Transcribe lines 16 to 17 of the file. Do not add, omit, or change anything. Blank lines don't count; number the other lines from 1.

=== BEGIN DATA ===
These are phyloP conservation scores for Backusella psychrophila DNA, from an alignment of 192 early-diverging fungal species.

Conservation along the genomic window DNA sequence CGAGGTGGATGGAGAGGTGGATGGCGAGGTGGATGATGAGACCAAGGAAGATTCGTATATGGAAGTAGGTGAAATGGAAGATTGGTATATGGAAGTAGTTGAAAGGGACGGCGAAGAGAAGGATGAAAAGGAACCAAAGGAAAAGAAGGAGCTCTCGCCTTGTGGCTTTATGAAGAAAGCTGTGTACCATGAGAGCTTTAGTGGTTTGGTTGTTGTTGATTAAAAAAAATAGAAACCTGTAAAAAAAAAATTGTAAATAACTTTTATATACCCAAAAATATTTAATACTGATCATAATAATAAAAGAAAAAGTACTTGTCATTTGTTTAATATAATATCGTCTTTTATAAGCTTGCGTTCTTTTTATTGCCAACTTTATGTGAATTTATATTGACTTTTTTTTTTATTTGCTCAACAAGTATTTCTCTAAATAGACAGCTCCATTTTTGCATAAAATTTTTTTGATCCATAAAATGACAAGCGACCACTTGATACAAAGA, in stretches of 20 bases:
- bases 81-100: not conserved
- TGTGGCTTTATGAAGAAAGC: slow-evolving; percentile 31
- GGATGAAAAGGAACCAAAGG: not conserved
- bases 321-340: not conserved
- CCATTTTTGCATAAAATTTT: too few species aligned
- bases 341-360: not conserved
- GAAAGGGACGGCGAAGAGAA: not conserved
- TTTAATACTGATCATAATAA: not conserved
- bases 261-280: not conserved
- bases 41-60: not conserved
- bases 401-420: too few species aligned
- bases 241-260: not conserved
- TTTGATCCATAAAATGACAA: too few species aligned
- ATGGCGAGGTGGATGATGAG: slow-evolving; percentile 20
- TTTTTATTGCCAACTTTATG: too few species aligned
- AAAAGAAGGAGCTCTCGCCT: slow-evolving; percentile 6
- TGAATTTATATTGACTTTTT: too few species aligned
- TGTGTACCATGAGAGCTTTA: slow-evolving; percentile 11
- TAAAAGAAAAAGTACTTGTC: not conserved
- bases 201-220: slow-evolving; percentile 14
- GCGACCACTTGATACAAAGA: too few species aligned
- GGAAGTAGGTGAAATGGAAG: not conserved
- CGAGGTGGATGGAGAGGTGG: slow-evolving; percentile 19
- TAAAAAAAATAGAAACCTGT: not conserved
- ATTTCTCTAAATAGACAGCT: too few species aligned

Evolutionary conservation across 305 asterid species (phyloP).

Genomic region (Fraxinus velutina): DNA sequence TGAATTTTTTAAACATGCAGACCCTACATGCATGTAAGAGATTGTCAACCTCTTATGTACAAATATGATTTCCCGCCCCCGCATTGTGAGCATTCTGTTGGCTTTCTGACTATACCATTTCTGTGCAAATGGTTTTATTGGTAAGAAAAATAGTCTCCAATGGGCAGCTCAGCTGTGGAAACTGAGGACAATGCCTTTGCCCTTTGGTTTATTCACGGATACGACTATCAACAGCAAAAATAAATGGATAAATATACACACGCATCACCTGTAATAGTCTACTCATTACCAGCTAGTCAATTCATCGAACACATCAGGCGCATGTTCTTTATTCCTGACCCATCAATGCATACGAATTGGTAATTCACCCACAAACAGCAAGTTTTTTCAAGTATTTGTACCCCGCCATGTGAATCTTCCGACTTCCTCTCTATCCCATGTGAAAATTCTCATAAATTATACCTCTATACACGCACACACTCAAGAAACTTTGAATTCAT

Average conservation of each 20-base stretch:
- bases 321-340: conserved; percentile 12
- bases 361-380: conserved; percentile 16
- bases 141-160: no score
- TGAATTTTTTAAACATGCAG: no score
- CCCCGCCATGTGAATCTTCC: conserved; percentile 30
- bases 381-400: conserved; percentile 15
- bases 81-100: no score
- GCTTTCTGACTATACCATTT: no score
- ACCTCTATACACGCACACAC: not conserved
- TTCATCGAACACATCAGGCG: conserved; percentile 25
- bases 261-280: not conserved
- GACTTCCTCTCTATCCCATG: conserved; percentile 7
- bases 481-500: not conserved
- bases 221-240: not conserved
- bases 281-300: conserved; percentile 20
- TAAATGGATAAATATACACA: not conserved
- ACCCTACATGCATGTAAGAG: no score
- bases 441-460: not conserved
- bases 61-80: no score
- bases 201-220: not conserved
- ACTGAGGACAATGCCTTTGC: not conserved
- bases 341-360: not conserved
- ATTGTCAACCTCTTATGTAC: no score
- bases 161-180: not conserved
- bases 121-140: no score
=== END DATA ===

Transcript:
- ATGGCGAGGTGGATGATGAG: slow-evolving; percentile 20
- TTTTTATTGCCAACTTTATG: too few species aligned